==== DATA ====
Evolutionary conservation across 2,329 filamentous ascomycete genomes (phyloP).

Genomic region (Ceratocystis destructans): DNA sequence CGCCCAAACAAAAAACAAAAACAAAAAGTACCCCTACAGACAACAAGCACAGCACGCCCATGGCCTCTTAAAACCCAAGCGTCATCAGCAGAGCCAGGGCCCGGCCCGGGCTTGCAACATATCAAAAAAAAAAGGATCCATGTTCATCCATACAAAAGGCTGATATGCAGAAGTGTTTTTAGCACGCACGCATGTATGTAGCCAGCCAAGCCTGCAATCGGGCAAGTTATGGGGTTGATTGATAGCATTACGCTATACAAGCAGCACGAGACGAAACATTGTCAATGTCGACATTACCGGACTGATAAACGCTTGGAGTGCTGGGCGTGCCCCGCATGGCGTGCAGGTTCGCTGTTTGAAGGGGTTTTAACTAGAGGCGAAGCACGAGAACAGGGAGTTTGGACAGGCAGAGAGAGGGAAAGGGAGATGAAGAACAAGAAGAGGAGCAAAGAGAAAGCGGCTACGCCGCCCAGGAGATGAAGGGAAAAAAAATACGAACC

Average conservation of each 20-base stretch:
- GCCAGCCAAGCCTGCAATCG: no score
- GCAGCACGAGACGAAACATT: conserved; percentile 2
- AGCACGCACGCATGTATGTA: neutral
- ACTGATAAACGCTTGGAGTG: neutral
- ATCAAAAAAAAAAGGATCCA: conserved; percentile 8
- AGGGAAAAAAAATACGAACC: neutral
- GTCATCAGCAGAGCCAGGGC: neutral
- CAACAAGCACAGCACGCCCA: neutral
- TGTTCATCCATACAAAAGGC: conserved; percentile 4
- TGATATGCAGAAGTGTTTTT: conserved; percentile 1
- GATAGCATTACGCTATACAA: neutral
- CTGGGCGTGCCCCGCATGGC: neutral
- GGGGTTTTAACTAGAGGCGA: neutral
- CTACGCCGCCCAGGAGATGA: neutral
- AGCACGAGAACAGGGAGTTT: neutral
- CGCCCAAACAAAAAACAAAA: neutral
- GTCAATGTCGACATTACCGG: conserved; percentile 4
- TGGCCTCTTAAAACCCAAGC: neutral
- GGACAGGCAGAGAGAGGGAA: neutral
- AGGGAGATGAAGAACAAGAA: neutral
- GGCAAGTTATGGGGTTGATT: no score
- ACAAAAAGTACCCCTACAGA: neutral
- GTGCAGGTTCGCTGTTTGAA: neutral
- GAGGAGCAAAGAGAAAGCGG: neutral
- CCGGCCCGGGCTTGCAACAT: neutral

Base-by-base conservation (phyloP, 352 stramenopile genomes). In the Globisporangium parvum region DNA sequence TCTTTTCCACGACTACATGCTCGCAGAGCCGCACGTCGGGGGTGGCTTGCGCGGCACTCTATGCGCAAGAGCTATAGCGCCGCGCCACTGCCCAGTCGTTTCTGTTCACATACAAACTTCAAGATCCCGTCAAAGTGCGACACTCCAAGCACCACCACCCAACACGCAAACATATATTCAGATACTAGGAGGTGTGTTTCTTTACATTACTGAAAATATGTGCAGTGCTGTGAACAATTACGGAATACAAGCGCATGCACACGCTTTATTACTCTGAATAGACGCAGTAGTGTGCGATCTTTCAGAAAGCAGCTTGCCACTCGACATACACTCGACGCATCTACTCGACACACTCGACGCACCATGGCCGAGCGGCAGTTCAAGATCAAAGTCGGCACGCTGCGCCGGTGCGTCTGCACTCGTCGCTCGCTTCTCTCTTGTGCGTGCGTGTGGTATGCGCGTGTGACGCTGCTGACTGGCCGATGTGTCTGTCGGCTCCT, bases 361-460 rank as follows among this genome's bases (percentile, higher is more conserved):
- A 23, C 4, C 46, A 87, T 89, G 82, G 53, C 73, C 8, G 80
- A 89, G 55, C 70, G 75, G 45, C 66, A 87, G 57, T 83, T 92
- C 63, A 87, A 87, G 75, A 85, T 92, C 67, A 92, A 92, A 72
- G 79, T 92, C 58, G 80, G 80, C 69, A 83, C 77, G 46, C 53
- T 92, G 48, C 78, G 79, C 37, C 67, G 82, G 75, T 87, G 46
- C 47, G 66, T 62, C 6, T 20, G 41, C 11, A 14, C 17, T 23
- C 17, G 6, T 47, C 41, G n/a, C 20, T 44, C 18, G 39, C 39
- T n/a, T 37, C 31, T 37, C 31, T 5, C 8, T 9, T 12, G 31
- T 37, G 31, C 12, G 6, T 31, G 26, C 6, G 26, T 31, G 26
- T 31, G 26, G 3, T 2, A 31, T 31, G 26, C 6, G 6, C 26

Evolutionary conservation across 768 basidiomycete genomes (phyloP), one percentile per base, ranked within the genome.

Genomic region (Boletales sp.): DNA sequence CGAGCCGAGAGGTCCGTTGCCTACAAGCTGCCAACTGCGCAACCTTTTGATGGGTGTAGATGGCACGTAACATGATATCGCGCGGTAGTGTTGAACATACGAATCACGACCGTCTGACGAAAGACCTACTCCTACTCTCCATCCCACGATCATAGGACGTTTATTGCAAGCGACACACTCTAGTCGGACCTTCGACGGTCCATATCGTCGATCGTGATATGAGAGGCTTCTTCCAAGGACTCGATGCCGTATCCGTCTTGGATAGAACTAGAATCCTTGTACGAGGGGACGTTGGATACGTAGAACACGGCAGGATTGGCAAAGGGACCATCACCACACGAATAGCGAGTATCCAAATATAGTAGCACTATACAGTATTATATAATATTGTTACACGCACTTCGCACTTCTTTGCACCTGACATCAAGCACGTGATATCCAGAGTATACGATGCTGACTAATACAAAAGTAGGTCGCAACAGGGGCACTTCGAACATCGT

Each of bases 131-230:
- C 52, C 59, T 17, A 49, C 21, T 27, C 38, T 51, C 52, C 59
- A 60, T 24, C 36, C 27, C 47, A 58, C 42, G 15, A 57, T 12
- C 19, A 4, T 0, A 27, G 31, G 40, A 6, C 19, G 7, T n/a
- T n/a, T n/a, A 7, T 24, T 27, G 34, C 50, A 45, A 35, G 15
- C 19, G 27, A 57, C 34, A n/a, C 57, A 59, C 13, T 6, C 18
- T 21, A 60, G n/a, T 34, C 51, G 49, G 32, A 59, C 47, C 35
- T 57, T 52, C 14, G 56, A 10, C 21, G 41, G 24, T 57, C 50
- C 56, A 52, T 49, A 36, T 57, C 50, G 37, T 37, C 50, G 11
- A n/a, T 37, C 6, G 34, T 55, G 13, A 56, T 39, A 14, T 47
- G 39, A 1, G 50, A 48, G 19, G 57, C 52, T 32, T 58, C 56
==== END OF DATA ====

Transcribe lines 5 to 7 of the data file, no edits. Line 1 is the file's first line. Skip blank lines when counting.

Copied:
- GCAGCACGAGACGAAACATT: conserved; percentile 2
- AGCACGCACGCATGTATGTA: neutral
- ACTGATAAACGCTTGGAGTG: neutral